105 110  32 109 121  32 105 109  97 103 105 110  97 116 105 111 110  32 105 116  32

What the text viewer displays (ASCII character set)

Alas! poor Yorick. I knew him, Horatio; a fellow of infinite jest, of most excel
lent fancy; he hath borne me on his back a thousand times; and now, how abhorred
 in my imagination it is!

Can you tell what the binary string for “Yorick” is?

The point of this lesson is that, in a way, the thing that makes a file format is how it is recognized by the program that uses it, and beyond that, how the human recognizes it.

Metadata and the file extension

Metadata is a small proportion of a set of data (like a document) that describes the document as a whole. On linux, (non-text) binary files rely upon a form of metadata, a header, for the program to recognize it. The file command does this, and tries to recognize the header.

$ file bedtools-2.25.0.tar.gz 
bedtools-2.25.0.tar.gz: gzip compressed data, from Unix, last modified: Wed Sep  2 22:42:14 2015

One way to keep track of things is with the file extension.

It is a way for the user or a program to check to see if the file is the right format. Ultimately, however, the data is still the same regardless of the file extension.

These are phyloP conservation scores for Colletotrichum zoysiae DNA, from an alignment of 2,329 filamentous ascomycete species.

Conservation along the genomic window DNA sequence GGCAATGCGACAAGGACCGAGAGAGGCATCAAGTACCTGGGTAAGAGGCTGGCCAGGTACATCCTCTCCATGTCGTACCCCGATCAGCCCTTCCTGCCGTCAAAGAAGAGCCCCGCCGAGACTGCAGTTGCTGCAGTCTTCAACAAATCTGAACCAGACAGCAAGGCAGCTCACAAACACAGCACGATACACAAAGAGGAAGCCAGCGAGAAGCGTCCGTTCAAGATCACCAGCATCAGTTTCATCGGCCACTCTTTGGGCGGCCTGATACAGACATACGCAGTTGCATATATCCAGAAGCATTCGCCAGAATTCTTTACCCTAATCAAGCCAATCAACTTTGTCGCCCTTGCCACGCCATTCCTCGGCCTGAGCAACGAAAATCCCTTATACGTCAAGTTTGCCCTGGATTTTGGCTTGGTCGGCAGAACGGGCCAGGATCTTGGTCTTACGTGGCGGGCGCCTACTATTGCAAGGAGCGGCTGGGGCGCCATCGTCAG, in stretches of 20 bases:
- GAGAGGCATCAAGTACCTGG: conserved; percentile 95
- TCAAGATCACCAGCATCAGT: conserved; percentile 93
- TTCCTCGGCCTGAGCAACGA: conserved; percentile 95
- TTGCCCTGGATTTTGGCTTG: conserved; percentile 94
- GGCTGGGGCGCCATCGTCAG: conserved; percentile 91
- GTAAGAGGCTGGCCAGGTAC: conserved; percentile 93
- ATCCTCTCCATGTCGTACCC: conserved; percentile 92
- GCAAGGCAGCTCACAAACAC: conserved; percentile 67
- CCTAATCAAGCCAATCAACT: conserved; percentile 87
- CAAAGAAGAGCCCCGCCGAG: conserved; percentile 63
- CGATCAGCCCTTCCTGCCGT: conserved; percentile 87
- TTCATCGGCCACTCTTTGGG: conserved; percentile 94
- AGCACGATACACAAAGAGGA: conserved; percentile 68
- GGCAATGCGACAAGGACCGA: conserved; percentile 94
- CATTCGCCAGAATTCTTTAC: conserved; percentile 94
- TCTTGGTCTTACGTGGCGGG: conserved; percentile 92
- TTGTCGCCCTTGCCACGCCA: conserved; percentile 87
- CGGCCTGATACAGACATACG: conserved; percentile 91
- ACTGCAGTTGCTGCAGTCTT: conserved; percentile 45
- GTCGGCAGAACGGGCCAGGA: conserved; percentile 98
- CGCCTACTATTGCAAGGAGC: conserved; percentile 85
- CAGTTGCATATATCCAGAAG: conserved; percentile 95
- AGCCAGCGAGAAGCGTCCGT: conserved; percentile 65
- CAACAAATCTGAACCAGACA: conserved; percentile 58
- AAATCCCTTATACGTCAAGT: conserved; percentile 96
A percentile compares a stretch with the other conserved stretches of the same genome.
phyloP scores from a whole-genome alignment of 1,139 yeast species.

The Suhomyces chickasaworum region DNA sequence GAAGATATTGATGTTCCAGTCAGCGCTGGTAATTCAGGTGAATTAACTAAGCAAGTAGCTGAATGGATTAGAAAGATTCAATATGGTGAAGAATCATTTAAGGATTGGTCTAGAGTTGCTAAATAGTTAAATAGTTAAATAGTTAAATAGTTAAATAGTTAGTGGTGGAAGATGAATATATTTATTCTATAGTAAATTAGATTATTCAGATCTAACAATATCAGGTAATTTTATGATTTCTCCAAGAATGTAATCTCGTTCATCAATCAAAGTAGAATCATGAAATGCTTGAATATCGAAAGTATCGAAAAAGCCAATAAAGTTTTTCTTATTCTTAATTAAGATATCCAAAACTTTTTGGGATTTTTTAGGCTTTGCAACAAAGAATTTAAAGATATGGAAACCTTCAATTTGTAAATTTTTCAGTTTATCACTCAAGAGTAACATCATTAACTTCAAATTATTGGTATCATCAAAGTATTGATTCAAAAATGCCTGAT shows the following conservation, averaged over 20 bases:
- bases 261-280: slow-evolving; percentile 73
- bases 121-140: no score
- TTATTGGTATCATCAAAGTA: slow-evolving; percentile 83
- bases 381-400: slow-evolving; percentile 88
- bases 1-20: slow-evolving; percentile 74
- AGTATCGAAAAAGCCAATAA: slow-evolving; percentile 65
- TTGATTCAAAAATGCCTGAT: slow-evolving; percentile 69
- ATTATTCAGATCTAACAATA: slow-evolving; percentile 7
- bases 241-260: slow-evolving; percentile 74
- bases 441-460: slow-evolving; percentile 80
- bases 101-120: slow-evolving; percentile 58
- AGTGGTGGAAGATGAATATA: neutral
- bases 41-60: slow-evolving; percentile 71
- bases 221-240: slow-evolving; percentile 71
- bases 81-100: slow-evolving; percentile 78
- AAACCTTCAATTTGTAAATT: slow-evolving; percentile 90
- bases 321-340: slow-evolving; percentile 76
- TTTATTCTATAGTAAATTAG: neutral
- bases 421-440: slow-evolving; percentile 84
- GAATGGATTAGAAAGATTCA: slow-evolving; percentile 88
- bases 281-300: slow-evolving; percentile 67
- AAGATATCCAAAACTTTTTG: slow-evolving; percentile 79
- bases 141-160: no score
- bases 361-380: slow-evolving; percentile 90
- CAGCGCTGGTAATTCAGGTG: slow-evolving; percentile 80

$ mv bedtools-2.25.0.tar.gz theExtDOESNT.matter
$ file theExtDOESNT.matter 
theExtDOESNT.matter: gzip compressed data, from Unix, last modified: Wed Sep  2 22:42:14 2015
$ gunzip theExtDOESNT.matter 
gzip: theExtDOESNT.matter: unknown suffix -- ignored
$ mv theExtDOESNT.matter bedtools-2.25.0.tar.gz
$ gunzip -v bedtools-2.25.0.tar.gz 
bedtools-2.25.0.tar.gz:	 63.2% -- replaced with bedtools-2.25.0.tar

So the file extension does matter– for programs that make use of it. But the data is unchanged.

Some other binary types

$ file /bin/ls
/bin/ls: ELF 64-bit LSB executable, x86-64, version 1 (SYSV), dynamically linked (uses shared libs), for GNU/Linux 2.6.32, BuildID[sha1]=6129e7403942b90574b8c28439d128ff5515efeb, stripped

You see that the command ls is actually a computer program that is a binary executable.

$ file AR122.bam
AR122.bam: gzip compressed data, extra field

A genomics data file format BAM (binary format based on samtools Sequence Alignment Map) is recognized as having gzip compressed data, but the command doesn't know the full data type.

Text-based Genomics filetypes

8-)

As with binary data, text data can have a more specific format. The extensions: .txt, .sh, .bash, .c, .gff, fasta, .py are all common file extensions that a genomics user sees on a linux computer.

It is up to the genomicist and the programs he or she uses to produce/validate files with the given formats.

Examples of text formats in genomics.

Filetype description extension format definition
Fasta DNA/RNA/Protein sequence with header .fasta, .fa link
Fastq DNA/RNA/Protein sequence with header + quality information .fastq, .fq link
GFF Gene Feature Format .gff link
BED Browser Extensible Data .bed link
SAM Sequence Alignment Map .sam link
wiki/curtain_bin_vs_txt.1532730944.txt.gz · Last modified: 2018/07/27 16:35 by david